This year’s MTV Video Music Awards seemed positioned for success. MTV deftly marketed last night’s awards show around their selection of Miley Cyrus as a host, a pick that served as a one-two publicity punch: it reminded viewers of the tongue-flapping, gyrating, outspoken celebrity culture the show is famous for showcasing (no one can forget the sight of Cyrus on stage with Robin Thicke in 2013), and it also pulled Cyrus out of the woodwork and positioned her for a comeback—one that was thwarted by the VMAs desperate, cloying attempts to be controversial and relevant.
Cyrus has, after all, been relatively under wraps in the celebrity world, up until her publicity for the VMAs—in her own words she hasn’t really worked for two years while she engages in self-discovery. That self-discovery, perhaps came out of a need to recover from her wild-girl debut of a few years ago, when she shocked everyone by cutting her hair, ditching her fiancé, straddling a wrecking ball and releasing her fourth album, Bangerz.
Perhaps because it’s a move we’ve seen before, the clean, young pop-star girl turning to statement-making, sexualized woman (“I’m a Slave 4 U,” anyone?), this didn’t feel particularly ground-breaking or original, but what does seem significant, is the Cyrus we’d been seeing as of late. While she still sports the same avant-garde, Jeremy Scott clothing, she has spoken calmly and clearly about issues like her pansexuality and her recent appearance on Jimmy Kimmel felt fresh and relatively unexpected.
While she engaged in her typical performative garb and behavior on Kimmel (she arrived wearing pasties and discussed her time on nude beaches), she also did a hilarious bit where she disguised herself as an Australian reporter and questioned pedestrians on their opinions of Miley Cyrus. It was a bit that harkened back to her days of being Hannah Montana, and a reminder that Cyrus is, actually, a pretty fun, hilarious performer—a zany, fun-loving character that reminds you of the best friend you had as a kid who was the best at playing pretend, even if she always got you in trouble. Cyrus, it seemed, had come into her own, nip slips and all.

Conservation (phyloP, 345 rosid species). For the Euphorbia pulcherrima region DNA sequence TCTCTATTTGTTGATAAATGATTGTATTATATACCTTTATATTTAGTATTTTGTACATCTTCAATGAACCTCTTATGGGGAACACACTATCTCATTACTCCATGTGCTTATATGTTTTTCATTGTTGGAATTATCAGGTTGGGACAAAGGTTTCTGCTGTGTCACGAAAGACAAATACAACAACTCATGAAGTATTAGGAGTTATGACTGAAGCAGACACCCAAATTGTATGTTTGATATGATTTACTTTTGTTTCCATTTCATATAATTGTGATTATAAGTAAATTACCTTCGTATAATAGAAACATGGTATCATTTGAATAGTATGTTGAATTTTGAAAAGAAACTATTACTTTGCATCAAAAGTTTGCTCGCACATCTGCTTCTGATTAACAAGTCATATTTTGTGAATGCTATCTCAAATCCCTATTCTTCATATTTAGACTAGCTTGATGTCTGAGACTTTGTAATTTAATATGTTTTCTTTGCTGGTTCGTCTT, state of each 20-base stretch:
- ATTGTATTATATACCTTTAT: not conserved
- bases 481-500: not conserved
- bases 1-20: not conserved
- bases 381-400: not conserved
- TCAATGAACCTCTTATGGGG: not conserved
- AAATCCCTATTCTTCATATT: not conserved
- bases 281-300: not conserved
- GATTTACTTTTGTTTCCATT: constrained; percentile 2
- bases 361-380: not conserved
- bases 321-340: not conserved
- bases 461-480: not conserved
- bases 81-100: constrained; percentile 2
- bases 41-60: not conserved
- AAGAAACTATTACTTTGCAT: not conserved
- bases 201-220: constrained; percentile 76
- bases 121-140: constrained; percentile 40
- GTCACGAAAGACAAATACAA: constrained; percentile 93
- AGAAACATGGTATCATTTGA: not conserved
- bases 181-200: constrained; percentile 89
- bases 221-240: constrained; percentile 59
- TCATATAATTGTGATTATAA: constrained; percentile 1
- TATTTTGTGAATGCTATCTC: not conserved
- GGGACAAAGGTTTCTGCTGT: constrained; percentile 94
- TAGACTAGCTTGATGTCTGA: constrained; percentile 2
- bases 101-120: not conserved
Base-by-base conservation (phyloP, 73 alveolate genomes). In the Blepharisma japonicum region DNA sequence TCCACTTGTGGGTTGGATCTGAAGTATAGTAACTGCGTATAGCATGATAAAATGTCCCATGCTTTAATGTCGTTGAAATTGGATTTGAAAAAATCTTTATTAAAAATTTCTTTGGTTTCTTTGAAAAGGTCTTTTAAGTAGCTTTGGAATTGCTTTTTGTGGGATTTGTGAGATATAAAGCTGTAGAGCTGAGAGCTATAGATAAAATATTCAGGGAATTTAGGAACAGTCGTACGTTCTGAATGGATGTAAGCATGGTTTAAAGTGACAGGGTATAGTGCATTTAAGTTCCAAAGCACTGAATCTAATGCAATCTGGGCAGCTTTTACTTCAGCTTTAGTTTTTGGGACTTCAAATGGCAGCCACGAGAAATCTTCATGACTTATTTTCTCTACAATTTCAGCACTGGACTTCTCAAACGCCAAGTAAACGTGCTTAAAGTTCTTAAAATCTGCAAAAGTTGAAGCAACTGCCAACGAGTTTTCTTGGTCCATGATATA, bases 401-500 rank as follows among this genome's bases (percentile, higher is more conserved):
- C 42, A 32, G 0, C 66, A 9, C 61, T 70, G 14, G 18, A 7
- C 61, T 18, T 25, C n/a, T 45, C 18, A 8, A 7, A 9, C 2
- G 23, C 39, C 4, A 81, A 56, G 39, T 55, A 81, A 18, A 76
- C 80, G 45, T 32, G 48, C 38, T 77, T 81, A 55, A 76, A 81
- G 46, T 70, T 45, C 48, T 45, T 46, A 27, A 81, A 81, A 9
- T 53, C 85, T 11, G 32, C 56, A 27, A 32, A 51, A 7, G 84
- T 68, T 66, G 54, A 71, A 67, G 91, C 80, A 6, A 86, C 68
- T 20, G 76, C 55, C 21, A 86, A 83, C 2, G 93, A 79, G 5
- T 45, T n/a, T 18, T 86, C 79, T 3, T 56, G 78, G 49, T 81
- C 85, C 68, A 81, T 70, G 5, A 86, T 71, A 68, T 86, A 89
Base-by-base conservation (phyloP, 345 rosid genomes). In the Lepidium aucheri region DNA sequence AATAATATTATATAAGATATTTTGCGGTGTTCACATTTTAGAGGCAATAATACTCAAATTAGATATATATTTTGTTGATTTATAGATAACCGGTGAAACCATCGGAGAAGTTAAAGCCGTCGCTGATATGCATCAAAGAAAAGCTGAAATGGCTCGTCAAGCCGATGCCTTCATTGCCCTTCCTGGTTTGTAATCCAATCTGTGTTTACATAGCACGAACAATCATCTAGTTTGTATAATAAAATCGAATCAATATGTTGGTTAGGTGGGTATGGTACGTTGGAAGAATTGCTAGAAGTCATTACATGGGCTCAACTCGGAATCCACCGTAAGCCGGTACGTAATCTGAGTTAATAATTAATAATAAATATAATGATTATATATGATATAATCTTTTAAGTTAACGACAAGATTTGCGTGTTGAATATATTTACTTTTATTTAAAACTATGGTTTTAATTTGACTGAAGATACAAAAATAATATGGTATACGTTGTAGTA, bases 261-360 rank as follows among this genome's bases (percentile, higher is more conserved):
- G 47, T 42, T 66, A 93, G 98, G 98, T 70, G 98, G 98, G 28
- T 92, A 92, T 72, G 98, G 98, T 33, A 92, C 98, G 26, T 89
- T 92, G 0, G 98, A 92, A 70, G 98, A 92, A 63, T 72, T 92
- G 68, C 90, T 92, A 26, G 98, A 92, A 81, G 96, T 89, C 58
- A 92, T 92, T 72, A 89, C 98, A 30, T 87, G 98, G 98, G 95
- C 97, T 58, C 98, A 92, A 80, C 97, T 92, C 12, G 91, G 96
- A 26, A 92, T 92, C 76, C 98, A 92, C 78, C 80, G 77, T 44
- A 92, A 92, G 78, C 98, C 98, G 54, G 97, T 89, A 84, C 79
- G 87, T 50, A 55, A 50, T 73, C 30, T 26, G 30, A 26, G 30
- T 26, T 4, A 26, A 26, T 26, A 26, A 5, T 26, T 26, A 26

But then, last night’s VMAs happened, and the world experienced Cyrus not as entertaining and glib, but as awkward, over-scripted and boxed in, dragged along for the bleak, drawn-out charade of a tired awards show desperate for viewers.
Cyrus’s monologues and sketches felt insincere: her bit with Snoop Dogg, in which they shared “brownies” and he turned into her pet pig, was so PC it could have been played on Nickelodean, and Cyrus’s final performance of her song. “Doo it!”, felt like a familiar acid trip visited so many times before that it’s lost it’s hallucinogenic spark.
The two moments of press-worthy, genuine tension where Miley could have improvised and hit her stride were weirdly glossed over in a grit your teeth, get-through the show kind of way: her answer to Justin Bieber’s tears was to tell him to call her when he’s legal, and her confrontation with Nicki Minaj was over in a blink of an eye.
The internet and the public, of course, have attacked Miley’s presentation skills the day after the awards ceremony—my friend posted on Facebook about it, calling her “trash” that inspired her to change the channel. But I’m not so sure— I think, given the proper platform, Cyrus could become her own sort of wilder Katy Perry/Lady Gaga, an androgynous, loud-mouthed musician (who still has an incredible voice, by the way) so bizarre and fun that she beats out her competition.
Her shakey performance last night is not her own fault, but that of MTV and the VMAs, who so forcibly tried to make Cyrus act like Cyrus that her essence was lost. Instead of allowing comedic, outrageous moments to occur organically—having Cyrus go into the audience to interact with her peers, for example, or having blocks of minutes allotted for her to go off-script—they poorly exaggerated her familiar character traits until even her signature Jeremy Scott garb grew tired.
What MTV seemed to forget is that the best moments of awards shows—and the reason they’re appealing to watch live—are the mistakes and loose lips, the unscripted performances and speeches of celebrities and musicians who usually only communicate through publicist-dictated sound bites. Now, perhaps, they’ll know better, and Cyrus, freed of the award show shackles, will go on to continue her comeback and just be Miley. After all, she can’t be tamed.
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